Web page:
QRD – How involved are you with a band for acting as a producer as far as hearing demo ideas or selecting tracks to be on a release or mixing & mastering?

Ed – The main artists are friends of mine, I work with Ghoul Detail & Glowingpixie, so opinions & ideas fly back & forth, the other artists I let do what they want to do, they kind of have an idea of what we like, but it’s more about artist experimentation. I don’t select tracks, unless it’s my own stuff. I offer opinions if wanted.

QRD – How involved do you like to be in the artwork design for a release?

Ed – I am always involved with opinions, but again Dave knows what we like & knows how to pull things off...

QRD – How long is it from when an artist delivers an album to you until release date & why?

Ed – I ask for the tracks 20 days before release, because it gives me time to send it to the printers & so I can listen to it & prepare things like websites & artwork, etc.
QRD – If a band breaks up between the recording of a release & the release date, how does that effect what you do?

Ed – I don’t work with bands really, Syrinx is the only one & I’m in it & we’re not going to split up between albums. The rest may split up with themselves, but they haven’t signed anything, all they’ll do is make me slightly unhappy.

QRD – What do you wish bands on your label would do?

Ed – I wish they do things that make them happy.

QRD – What’s a record you’d like to put out that you’ll never be able to?

Ed – I want to do an album of forest sounds for the forestry commission. Maybe an anti Canadian Seal Hunt album featuring sounds of seals beating humans over the head.

QRD – If you really like a band, but aren’t sure you could sell many copies of their record; what do you do?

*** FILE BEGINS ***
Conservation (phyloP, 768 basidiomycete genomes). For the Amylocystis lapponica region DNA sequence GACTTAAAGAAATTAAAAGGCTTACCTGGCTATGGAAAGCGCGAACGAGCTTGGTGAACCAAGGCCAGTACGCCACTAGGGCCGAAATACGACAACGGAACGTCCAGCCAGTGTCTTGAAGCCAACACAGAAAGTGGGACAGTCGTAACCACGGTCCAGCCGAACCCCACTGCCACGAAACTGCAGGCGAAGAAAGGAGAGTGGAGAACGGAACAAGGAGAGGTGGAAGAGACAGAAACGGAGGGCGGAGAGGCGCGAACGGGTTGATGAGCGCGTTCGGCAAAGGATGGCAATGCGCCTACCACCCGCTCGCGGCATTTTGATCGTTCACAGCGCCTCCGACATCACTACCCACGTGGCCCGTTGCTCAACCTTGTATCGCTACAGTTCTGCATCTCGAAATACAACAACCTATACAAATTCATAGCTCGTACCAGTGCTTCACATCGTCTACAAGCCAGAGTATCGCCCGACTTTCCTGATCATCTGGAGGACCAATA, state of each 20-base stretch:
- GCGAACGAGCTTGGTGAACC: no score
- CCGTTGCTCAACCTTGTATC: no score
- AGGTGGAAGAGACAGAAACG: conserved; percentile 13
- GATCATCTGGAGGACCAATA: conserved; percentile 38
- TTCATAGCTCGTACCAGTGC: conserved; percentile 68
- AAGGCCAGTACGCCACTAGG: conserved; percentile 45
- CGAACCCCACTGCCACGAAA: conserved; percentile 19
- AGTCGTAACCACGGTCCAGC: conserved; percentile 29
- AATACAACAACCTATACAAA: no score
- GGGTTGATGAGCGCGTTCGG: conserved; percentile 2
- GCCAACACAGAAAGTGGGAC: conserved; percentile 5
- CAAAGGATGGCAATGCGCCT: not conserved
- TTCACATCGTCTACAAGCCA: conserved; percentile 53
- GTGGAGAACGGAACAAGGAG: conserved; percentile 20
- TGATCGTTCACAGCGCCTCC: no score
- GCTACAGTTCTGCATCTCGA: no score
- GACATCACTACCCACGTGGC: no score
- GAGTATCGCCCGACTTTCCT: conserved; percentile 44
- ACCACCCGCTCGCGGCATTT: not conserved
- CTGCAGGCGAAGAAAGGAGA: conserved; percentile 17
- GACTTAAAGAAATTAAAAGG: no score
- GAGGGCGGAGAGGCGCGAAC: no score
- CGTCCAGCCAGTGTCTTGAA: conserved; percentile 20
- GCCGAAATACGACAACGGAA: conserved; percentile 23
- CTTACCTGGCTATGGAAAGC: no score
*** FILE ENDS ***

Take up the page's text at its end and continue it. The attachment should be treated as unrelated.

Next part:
Ed – I only contact people who are going to sell a minimal amount of copies. Numbers doesn’t matter to me; if I like their sounds & have the room then I’ll put them in the roster. If they sell more than 80 then we’d have unhappy fans, fans’ll have to be quick with their fave artists next album.

QRD – How is financing of a release split between artists & the label?

Ed – I pay for releasing it, they pay for their time, which most of the time is free as they do it all themselves.

QRD – How do you split profits from a release between artists & your label?

Ed – No one has asked for any money, most are just happy to have things released & receive copies of their albums, I do offer royalties if I sell enough to cover printing, production etc... but like I say, no one has said “Pay me.”  Dark Meadow isn’t a profit making label, we just release more of the artists’ stuff with the money that’s made.

QRD – Do you have written contracts with your bands or handshake deals?

Ed – No contracts have ever been signed or talked about, the artists can release where & when they like.

QRD – Do you take a cut of a band’s publishing?

Ed – No.

QRD – How important is it to you to have touring acts on your roster & what do you do to encourage it?

Ed – No one I work with is bothered about touring, they’ll do it if they wanted; but they’ve all expressed negativity in making a show to misunderstanding audiences. 

QRD – Do you handle promotions in house or hire out & why?

Ed – In house, I prefer it that way.

QRD – How do you maintain contact with your fanbase?

Ed – Forums, MySpace, once I have people’s addresses or emails I send them free stuff now & again, shops have taken freebees too.

QRD – Do you have intern & street team programs & if so, how do they operate?

Ed – No.

QRD – How big of a staff do you have & how big of one do you need?

Ed – 3, Dave, Jon, & I.  I do most things, but Jon works on the production of artwork & Dave does the artwork; but they offer opinions & ideas happen between the three of us.

QRD – What do you do to build relationships with record stores, radio stations, magazines, & websites?

Ed – Send them free stuff,

QRD – What do you do to build relationships with bloggers?

Ed – I don’t.

QRD – Do you view advertisements as a way to generate interest & revenue or more as a way to financially support magazines & websites you like?

Ed – They are very good if we could afford them. I find it a good way of hearing about things. 

QRD – What is the job of your distributors?

Ed – To send a mail-out telling people they have our stuff, we only have small numbers going to distributors as we sell ourselves on our site.

QRD – How do you decide how big the initial pressing of a release should be?